I’m an industry service engineer for food packaging machines rather than an automation specialist, however i can present you with few hints.
For those automation systems to be effective, you must first have a very clear and detailed mechanical plan with all of details finalized. When you do this, you need to specify the type of motions involved, e.g.: linear or rotary. Each day understand the number and kinds of motors and actuators you may need(servo, ac single phase, ac 3 phase, pneumatic actuator).
Per motors you may want relay contactors (for single speed discrete/on-off type motors like blower fans and liquid pumps), VFD for speed controllable ac 3-phase motors(more like conveyors, liquid tank level control pumps or rollers).Servo motors need Servo drivers to regulate their precise movement.
These are generally your output devices, you will want your input devices to get lay out. This could be level sensors, flow sensors, proximity switches and other devices when needed. The main reason i’m stating out this routine would be to allow you to define the specifications necessary for your control system hardware requirements. All PLC manufacturers layout their product line-up according to system complexity.
Most PLC hardware comes as reconfigurable rack chassis. Basically there is a CPU which is master brain that is supplemented with I/O device that can be slotted in like cards. Additional complex systems which needs servo motor may have servo card to connect with servo driver, communication bus cards like CAN-BUS, PROFIBUS and DEVICENET and sensor cards for special sensors like RTD temperature sensors and level sensors.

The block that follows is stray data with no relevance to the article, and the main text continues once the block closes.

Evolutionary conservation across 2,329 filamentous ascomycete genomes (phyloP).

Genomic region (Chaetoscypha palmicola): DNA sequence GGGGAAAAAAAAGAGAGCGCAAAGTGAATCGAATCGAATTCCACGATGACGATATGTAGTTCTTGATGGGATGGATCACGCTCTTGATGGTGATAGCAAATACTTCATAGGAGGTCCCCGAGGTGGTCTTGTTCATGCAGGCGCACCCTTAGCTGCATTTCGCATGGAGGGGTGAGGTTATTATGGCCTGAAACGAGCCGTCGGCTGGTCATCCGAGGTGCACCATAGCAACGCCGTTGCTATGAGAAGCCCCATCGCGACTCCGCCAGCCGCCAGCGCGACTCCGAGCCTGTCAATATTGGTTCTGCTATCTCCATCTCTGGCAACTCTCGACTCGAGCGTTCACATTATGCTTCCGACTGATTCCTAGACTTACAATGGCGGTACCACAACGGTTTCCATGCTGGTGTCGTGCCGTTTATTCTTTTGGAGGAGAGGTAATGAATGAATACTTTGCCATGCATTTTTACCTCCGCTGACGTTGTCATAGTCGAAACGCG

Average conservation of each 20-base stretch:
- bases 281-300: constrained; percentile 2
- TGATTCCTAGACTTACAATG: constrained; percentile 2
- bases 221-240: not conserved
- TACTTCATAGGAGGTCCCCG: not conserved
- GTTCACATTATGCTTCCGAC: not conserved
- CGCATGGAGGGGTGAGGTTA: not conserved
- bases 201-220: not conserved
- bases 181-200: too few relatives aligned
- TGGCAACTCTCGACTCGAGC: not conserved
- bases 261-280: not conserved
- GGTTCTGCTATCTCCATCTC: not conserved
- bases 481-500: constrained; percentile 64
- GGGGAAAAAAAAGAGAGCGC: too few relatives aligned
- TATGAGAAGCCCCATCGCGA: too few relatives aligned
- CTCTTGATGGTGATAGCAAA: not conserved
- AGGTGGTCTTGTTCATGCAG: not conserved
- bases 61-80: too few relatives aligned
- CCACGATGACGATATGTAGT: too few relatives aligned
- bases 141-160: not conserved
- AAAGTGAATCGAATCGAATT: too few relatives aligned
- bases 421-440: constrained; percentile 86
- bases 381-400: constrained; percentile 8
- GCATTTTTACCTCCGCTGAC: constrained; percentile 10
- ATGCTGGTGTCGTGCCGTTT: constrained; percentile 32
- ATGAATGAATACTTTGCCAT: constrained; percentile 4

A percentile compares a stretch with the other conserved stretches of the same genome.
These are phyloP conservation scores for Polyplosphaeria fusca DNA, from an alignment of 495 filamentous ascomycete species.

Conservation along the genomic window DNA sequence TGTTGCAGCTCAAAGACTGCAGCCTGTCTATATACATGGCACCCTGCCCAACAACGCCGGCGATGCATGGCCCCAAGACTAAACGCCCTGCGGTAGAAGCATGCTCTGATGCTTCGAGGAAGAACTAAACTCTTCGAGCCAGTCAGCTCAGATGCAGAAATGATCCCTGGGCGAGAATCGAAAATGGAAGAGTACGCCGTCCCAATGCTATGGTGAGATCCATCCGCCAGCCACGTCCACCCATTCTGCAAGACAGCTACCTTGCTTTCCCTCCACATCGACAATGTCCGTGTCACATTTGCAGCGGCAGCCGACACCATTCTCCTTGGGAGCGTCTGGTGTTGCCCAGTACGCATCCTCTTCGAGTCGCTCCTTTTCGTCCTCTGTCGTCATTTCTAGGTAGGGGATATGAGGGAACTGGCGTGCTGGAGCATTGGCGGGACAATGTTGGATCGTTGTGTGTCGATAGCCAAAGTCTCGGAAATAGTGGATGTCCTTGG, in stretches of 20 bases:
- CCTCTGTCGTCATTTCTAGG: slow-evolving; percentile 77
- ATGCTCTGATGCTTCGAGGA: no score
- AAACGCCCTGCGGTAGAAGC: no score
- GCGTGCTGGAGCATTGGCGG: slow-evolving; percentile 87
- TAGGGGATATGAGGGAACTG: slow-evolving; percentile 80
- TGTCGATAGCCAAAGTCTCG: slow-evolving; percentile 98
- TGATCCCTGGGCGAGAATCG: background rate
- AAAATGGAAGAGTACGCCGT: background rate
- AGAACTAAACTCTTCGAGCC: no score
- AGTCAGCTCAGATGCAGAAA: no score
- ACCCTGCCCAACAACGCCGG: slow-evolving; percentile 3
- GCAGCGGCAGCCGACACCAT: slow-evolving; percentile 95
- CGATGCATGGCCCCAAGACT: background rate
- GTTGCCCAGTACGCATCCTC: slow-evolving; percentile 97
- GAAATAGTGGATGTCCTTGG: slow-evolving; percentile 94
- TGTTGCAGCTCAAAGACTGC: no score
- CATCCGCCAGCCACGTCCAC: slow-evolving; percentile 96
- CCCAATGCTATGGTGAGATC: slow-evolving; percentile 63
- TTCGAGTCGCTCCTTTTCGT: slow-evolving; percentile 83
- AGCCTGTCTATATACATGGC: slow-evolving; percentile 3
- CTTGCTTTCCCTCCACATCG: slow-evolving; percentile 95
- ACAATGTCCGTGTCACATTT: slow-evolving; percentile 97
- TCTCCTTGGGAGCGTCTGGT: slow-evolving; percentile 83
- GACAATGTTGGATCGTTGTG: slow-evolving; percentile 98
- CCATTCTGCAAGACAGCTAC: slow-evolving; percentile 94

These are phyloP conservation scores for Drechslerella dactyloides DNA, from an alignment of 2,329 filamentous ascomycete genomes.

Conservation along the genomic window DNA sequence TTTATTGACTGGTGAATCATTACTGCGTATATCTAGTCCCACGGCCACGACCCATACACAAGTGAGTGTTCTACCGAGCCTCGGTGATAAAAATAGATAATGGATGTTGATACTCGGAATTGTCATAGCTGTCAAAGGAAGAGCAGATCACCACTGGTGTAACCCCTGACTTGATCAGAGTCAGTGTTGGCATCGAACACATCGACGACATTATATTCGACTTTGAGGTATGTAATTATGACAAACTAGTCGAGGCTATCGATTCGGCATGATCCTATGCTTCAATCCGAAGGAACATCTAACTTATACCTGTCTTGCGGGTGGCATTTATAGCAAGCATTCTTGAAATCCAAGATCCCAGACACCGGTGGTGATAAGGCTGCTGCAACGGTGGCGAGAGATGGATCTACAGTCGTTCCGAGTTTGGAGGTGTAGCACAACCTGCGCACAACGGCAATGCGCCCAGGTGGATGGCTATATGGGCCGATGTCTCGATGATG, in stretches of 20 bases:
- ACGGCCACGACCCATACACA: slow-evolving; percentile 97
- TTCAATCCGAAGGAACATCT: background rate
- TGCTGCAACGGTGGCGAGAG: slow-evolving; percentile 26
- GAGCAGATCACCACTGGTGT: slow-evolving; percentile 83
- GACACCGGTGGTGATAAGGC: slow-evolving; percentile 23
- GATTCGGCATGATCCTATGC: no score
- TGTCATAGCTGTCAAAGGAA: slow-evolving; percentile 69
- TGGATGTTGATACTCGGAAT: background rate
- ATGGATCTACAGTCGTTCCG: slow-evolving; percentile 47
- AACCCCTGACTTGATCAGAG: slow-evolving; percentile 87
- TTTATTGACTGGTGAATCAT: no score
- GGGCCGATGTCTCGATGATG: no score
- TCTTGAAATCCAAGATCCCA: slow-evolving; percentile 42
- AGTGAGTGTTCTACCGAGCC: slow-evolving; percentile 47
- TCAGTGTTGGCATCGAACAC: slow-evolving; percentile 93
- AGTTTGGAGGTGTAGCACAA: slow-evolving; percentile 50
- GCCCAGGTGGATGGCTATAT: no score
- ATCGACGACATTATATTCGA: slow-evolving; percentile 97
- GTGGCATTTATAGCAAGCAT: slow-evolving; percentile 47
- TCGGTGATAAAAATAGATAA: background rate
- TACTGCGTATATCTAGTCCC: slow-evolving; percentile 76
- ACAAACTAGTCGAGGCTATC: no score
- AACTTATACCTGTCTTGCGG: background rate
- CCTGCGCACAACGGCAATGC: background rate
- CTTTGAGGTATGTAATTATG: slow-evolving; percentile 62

So work out you IO devices list, then get the necessary hardware and software needed. You may want additional hardware necessary for for fancy touchscreen technology HMI, line automation and internet-based diagnostic and asset monitoring functions. That’s what sort of guy with mechanical background can approach complex automation problems.
The solutions may vary depending on different manufacturer offering particularly if you use beckhoff based systems. A sensible way to start will be to develop existing machines so that you educate yourself on the basics. Then go get a few catalogs from reputable manufacturers to understand what industry can give. It’s my job to suggest people to go through Omron catalogues. Next to your skin a no cost automation online course which will teach you the infant steps needed.
You need to be capable of design complete PLC systems: architecture design, hardware specfications and selection, logic narratives, logic programming, connection drawings. Everything. Perhaps all you need is extra training around the information every piece of kit, concerning how to program or properly connect them, however it is not rocket science, a great mechanical engineer should probably excel on this every other engineer. The main aspect of control system design would be to see the process you are likely to control along with the goals you would like to achieve.